Mark of Effectiveness

Why Mark Leno ought to serve in the Assembly, and Harry Britt should go back to New College

I think it's precious that George Deukmejian's legacy — the one now being claimed by Republican gubernatorial candidates — would, if it were based on real life, consist mostly of a Sacramento that required a governor to be impotent, and to kowtow to Assembly Speaker Willie Brown. I delight in the memory of Phil Burton's 1981 reapportionment gerrymanders, with their 385-sided congressional districts and subsequent Democratic stranglehold on the California congressional delegation. I love it when Republicans bristle at the amount of budgetary treasure that state Senate President John Burton is able to route to San Francisco. And I feel warm inside knowing that right-wing Southern California legislators must bow before Assembly Appropriations Committee Chairwoman Carole Migden whenever they need state-budget goodies sent back home.

The outsize legislative power of politicians from San Francisco, a place with fewer inhabitants than the county of Fresno, is often cited in local conversation as if it were a source of shame. The language of resentment — the accusations of omnipotence and arrogance and impunity that other places use against our home team — has seeped into our local political vernacular. Like those outer Californians, we twist legitimate criticism of the abuses of S.F. power brokers into embarrassment at the mere fact that they're powerful. And along with every other Californian, we lose when we do so. As California speeds toward a future of soul-destroying freeway sprawl, racial intolerance, growing poverty, and widespread environmental degradation, the state's only salvation lies in the urbane, liberal values of San Francisco. We need more powerful San Francisco politicians if we're going to make those values law.

That's why I find it untoward that the folks who back Harry Britt for the state's 13th Assembly District (1) in Tuesday's Democratic primary cite his likely ineffectiveness as legislator as the best reason to vote for him. He's an ideologically pure progressive, they say; he's way, way out there, just like you and me. He doesn't play politics the old way like the rest of those guys; he's different, you'll see.

These claims (specious as they are; Britt's bid follows a feeble version of the machine-politics template) actually form a recipe for irrelevance. That's why I'm putting my money on Britt's opponent, Mark Leno, a politician who in just four years on the San Francisco Board of Supervisors has demonstrated a verve for the give, take, and compromise of successful policy-making. He's become the front-runner in the race for the 13th Assembly seat at the moment he's found himself for the first time not beholden to any particular local political faction.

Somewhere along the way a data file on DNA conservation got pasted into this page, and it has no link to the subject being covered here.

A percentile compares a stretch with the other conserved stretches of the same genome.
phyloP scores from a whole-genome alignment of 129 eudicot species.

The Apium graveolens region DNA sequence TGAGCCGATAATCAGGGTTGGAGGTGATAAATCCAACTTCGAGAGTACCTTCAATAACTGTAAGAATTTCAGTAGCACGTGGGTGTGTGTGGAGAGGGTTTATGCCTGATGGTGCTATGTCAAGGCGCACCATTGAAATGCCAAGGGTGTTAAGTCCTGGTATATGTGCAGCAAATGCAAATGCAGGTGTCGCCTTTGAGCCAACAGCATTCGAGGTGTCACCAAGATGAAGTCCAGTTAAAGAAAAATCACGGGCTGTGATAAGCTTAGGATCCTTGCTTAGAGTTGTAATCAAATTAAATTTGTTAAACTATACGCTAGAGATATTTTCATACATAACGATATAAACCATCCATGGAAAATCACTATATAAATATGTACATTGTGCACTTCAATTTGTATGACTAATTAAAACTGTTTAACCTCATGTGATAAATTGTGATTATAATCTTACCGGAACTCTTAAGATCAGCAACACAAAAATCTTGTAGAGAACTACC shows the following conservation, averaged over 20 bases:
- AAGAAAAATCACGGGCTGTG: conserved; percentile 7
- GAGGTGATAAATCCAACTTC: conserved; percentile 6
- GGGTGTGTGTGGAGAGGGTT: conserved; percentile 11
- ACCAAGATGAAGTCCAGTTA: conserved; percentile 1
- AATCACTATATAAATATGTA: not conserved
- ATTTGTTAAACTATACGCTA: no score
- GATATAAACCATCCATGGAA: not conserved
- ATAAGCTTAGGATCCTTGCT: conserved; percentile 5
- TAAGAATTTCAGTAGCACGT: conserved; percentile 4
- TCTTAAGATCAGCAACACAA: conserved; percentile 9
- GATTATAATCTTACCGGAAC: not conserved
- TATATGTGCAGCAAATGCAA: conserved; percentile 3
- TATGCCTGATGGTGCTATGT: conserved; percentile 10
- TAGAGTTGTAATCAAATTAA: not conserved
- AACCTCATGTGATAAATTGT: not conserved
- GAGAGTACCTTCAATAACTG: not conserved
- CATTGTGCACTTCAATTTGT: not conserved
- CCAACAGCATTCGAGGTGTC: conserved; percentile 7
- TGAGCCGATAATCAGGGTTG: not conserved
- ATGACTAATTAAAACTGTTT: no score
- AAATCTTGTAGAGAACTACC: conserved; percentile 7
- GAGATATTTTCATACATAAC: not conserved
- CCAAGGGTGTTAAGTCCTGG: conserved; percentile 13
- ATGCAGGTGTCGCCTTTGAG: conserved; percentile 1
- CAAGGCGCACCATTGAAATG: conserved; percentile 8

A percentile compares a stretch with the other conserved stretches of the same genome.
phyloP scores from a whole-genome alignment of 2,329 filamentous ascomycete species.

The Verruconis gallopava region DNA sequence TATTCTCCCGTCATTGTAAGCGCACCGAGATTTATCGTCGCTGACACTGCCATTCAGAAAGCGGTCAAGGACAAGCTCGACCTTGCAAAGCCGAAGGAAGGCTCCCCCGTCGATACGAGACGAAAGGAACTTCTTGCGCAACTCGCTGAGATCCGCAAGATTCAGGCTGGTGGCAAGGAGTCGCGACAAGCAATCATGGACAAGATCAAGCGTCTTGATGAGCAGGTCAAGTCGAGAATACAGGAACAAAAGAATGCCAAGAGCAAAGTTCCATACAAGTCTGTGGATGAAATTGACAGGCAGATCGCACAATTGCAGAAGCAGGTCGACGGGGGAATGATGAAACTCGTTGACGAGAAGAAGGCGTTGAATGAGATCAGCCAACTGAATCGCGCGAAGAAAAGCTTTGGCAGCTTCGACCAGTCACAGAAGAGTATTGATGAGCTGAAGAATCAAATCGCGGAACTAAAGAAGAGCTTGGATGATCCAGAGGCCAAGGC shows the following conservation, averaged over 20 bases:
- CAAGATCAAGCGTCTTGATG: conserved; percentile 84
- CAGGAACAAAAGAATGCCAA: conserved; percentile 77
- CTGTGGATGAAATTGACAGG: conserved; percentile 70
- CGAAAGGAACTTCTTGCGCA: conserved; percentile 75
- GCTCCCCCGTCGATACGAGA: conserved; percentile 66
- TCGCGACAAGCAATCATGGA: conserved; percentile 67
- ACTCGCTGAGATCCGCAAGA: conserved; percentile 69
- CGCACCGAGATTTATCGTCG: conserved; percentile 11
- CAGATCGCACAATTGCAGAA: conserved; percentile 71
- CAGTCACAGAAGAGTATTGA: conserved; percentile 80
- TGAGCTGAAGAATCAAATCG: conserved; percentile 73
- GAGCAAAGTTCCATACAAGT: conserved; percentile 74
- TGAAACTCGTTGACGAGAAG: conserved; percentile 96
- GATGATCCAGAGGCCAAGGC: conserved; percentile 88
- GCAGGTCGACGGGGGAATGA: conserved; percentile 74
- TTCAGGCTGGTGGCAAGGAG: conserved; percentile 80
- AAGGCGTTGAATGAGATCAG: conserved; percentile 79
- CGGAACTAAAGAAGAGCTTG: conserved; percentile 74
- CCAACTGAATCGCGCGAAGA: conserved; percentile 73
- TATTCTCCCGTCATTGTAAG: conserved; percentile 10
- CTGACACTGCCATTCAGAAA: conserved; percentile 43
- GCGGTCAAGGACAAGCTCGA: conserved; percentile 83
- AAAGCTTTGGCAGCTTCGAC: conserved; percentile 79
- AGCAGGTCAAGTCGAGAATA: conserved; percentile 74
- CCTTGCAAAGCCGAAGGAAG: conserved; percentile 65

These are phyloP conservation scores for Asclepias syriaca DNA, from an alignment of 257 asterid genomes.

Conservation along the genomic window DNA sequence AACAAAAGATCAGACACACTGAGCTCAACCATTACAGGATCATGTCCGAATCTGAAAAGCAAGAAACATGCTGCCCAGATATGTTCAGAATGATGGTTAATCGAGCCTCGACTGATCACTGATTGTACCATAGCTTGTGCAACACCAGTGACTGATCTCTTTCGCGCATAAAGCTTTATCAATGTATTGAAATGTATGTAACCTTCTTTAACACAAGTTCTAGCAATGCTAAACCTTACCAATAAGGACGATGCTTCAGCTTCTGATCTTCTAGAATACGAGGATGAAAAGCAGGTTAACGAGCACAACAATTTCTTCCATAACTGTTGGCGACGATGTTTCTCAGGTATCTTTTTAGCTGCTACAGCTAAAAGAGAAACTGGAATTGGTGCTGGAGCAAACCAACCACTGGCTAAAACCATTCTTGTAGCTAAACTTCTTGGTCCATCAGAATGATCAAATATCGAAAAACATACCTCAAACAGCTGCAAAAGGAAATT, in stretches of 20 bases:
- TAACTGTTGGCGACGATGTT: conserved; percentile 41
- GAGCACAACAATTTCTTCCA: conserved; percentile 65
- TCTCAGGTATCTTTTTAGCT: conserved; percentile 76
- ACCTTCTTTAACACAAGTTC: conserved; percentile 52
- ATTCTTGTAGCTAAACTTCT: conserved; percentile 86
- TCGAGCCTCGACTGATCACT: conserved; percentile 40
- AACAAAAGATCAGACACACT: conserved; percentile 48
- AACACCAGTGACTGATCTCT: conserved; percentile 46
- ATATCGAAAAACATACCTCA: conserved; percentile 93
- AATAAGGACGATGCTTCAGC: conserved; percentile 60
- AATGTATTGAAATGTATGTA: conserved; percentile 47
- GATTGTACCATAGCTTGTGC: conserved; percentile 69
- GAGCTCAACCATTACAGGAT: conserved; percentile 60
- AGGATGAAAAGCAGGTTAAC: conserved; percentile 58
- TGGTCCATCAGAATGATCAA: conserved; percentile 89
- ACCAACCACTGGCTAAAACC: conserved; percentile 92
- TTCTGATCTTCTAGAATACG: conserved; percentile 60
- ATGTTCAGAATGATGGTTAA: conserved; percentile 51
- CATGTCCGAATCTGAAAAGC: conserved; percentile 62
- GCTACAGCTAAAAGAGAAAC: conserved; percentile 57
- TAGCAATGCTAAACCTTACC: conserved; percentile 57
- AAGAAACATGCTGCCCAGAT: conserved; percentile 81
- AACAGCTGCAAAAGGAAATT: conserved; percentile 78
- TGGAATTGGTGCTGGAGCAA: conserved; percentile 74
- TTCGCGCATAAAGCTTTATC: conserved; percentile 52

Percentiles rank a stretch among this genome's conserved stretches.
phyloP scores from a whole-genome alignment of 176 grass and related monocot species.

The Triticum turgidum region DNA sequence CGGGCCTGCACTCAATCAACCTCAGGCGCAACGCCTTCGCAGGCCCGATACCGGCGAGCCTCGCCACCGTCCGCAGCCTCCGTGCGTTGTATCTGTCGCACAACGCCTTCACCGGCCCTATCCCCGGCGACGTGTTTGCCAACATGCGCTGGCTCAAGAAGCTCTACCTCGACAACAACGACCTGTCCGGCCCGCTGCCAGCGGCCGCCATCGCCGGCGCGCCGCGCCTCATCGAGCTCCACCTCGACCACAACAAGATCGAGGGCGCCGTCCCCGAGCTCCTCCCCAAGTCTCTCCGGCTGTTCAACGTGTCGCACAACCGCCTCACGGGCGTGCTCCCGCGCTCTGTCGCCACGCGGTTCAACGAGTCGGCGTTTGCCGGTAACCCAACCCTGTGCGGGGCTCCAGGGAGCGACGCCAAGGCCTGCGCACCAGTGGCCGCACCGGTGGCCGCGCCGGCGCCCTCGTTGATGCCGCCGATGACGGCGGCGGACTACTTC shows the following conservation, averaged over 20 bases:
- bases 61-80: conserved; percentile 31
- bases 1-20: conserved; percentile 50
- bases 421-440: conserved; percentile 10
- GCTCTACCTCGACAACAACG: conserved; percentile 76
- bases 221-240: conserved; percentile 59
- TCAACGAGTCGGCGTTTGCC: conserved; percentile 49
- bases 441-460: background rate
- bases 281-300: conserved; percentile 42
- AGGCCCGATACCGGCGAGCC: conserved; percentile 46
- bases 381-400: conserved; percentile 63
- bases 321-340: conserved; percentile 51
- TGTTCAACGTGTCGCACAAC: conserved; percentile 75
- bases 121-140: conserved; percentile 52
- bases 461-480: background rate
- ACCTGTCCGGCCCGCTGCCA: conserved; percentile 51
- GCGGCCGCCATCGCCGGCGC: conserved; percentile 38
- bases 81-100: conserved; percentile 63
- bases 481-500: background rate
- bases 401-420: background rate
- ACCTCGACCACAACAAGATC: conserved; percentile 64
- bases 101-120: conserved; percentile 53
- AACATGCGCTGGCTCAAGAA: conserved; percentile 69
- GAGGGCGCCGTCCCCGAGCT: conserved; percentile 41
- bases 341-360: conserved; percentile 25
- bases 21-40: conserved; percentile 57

This Assembly campaign has been mostly obscured by political white noise — “Gasp! A pissing match in the Castro,” and, “Who's the genuine gay progressive” — when the real issue at hand is which candidate will actually do a more vigorous, effective job of making policy in Sacramento. If his verve in using his politician's toolbox to solve San Francisco's most pressing problems is any indication, Leno's the man for the job.

Not long before he died, Herb Caen wrote that Willie Brown had “no hobbies. No golf, no tennis, no exercise, no real vacations, no family life in the traditional sense.” Instead, Caen wrote, politics was Brown's entire reason for living. It's been said that Phil Burton, the father of modern California liberalism, ate, breathed, and slept politics, and nothing more.

I recalled these reputed instances of single-mindedness last week as Mark Leno spoke with me, using the same careful, politico-speak phrases he's increasingly known for. In the manner of a person who'd recently become fluent in a foreign tongue, Leno seemed to savor the shape and texture of his exotic, politics- and policy-laden sentences as they brushed past his lips. He seemed to like talking this way, just as he relishes the rest of the tasks involved in being a politician. “I think my adversaries to the left have tried to dress me up as a corporate tool, as an agent of the mayor,” Leno said. “If progressive means having very few ideas to benefit the electorate in different ways, then yes, you'll find them more rigid than I am.”

Leno, in fact, seems to relish his current political position. Four years after Willie Brown appointed him to the Board of Supervisors, he's gained an unusual degree of political independence — the sort that can sometimes count as political capital in Sacramento. He has, in short, triangulated, holding himself just about equidistant from the city's “progressive” and “machine” camps.

Leno infuriated Mayor Brown two years ago by supporting the anti-growth Proposition L, which would have put severe limits on the amount and location of office space that could be built in the city; he then worsened matters last year by opposing Brown on several other issues and denouncing a lucrative waterfront contract awarded to a Brown-allied developer. By fall, Brown and his erstwhile protégé seemed to have separated for good. Brown even convinced former S.F. Board of Education Commissioner Steve Phillips to run as a spoiler candidate in the 13th District Assembly race.

A Noe Valley sign shop owner, Leno goes at his politico day job with such gusto he's widely considered the hardest-working member of the Board of Supervisors, never missing a meeting while working on a plethora of causes. He possesses an odd talent for picking up as many useful enemies as friends — the Ammiano-Migden left dismisses him, largely because he was appointed to the Board of Supervisors by that faction's sworn enemy, Willie Brown, even as Brown tries to terminate Leno's political career.

Leno seems both pleased and bemused that his characterization by his opponents as a friend of right-wing corporate interests coincides with growing national fame as a backer of quirky, left-wing, only-in-San-Francisco legislation. Leno, for example, sponsored a bill that gave health coverage to city employees who are transsexuals and wish to undergo sex-change surgery, and was behind a law that turned San Francisco into an official medical marijuana sanctuary.


If those two laws are among the most famous coming out of San Francisco last year, a better example of Leno's facility with the give-and-take legwork of politics can be found in a legislative package he will introduce during the next few weeks to address San Francisco's most pressing civic issue: our housing shortage.